C++ Programming, the sport.
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C++ programming is with out a doubt the best sport.
If A equals success, then the formula is: A = X + Y + Z, X is work. Y is play. Z is keep your mouth shut.
I'm with you on that one!Rugby is definattly my favorite sport. Can't beat Rugby!!!
To play (team): soccer. Even if you're not great at it, it is still the most physically demanding sport, as said in Dogma. It is quite a thrill to chase after the ball and stop the other team from scoring. Scoring goals of your own is even more fun.
To engage in (solo): bicycling. Riding down a nice riverside trail on a pleasant summer afternoon is fun and good exercise. Swimming is also enjoyable, but, at least the way I do it, it is more of a leisure or exercise than sport.
To watch: baseball. If you've ever been to Busch Stadium, there is a certain aura about the place. Baseball is deeply embedded, along with soccer, in the culture of St. Louis (the Cardinals).
New (to me): I have recently started to play tennis, and it can be fun--when I can keep the ball inside the court. I'm improving; it's too bad winter has prevented me from continuing to develop skill in this activity.
To play/watch (team): American football, basketball, hockey.
To watch: The Olympics (winter and summer)
Not familiar with:
I have neither played nor watched the peculiar "British" sports of cricket or rugby. Like many Americans, I only have the vaguest understanding of the rules of these games and what typically happens in them.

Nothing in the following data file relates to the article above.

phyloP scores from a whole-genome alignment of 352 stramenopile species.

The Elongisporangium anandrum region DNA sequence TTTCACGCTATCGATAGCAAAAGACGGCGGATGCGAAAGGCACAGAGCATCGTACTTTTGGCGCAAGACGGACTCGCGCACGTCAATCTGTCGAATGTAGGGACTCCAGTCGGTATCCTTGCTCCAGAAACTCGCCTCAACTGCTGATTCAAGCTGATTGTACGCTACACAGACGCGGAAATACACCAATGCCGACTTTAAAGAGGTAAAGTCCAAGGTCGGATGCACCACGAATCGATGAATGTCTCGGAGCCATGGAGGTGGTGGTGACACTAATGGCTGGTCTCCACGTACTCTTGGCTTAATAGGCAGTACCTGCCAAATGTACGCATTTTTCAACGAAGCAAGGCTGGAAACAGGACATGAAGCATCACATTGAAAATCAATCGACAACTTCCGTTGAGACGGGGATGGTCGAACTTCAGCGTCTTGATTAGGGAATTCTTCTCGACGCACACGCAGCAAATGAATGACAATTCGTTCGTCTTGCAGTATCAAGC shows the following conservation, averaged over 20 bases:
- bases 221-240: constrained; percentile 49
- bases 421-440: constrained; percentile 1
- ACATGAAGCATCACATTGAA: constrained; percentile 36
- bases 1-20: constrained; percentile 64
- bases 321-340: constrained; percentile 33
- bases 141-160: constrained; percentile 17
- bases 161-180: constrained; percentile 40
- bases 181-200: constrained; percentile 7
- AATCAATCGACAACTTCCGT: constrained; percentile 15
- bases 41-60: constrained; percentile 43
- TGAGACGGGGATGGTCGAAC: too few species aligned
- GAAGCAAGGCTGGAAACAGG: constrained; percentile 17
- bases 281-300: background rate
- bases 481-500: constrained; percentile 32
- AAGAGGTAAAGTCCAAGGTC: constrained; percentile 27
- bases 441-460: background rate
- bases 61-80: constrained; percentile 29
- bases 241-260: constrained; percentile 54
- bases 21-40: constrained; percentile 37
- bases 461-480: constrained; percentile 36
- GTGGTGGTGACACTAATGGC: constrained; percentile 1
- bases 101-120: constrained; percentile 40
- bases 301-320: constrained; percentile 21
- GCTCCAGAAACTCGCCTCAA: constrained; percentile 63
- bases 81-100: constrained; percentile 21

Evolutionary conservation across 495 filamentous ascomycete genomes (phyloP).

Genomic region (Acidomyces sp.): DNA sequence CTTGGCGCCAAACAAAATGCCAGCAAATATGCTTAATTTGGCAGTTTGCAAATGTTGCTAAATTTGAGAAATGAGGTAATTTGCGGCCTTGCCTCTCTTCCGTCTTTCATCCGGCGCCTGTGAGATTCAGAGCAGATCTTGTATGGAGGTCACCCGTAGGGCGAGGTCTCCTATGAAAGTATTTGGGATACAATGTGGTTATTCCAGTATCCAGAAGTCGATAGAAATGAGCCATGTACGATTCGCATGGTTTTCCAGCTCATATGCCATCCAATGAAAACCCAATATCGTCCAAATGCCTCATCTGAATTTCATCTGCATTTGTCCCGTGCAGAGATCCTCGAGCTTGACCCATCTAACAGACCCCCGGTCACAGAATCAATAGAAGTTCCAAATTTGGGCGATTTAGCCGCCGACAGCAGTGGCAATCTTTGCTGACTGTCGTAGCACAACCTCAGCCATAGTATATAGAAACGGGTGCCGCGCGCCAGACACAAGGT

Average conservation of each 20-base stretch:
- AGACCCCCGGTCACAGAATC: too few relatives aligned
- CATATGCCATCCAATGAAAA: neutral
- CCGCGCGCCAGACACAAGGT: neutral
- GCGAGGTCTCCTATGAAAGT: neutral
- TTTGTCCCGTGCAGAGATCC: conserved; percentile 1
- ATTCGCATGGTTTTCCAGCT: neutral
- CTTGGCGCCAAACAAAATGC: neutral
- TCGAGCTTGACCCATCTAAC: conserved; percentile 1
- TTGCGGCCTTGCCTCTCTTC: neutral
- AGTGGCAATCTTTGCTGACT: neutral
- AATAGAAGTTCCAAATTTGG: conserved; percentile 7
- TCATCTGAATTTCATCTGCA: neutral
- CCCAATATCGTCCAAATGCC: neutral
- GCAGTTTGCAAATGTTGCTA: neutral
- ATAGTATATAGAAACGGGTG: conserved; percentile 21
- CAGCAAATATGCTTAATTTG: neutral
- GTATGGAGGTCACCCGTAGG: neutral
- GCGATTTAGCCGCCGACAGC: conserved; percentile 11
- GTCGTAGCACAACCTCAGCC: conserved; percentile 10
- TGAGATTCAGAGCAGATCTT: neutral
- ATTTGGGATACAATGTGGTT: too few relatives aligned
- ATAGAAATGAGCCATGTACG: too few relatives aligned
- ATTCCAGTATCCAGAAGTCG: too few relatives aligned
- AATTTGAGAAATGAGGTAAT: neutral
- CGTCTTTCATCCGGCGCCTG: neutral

Isn't this the phrase used by those who would have sports like soccer, American football, basketball, rugby, Extreme Shuffleboard (R), etc. banned from schools and public culture--like cockfighting was? I think kids should be allowed to continue to enjoy these sports, but high schools should not focus on the men's varsity football team or soccer team as much as many do: School is for academics first.
That's one of the things that gets me. There is so much coverage of other sports, but you never see anything on rugby in America.I have neither played nor watched the peculiar "British" sports of cricket or rugby. Like many Americans, I only have the vaguest understanding of the rules of these games and what typically happens in them.
It's so hard for people to become exposed to it.
Also, I agree that schools need to put academics first.
I saw Rugby so much when I went to England. That and soccer. I was there when they won the soccer championship. Good sports.
Yeah! Rugby is an awsome sport. Anyone who hasn't been exposed to it should be. In my opinion anyways.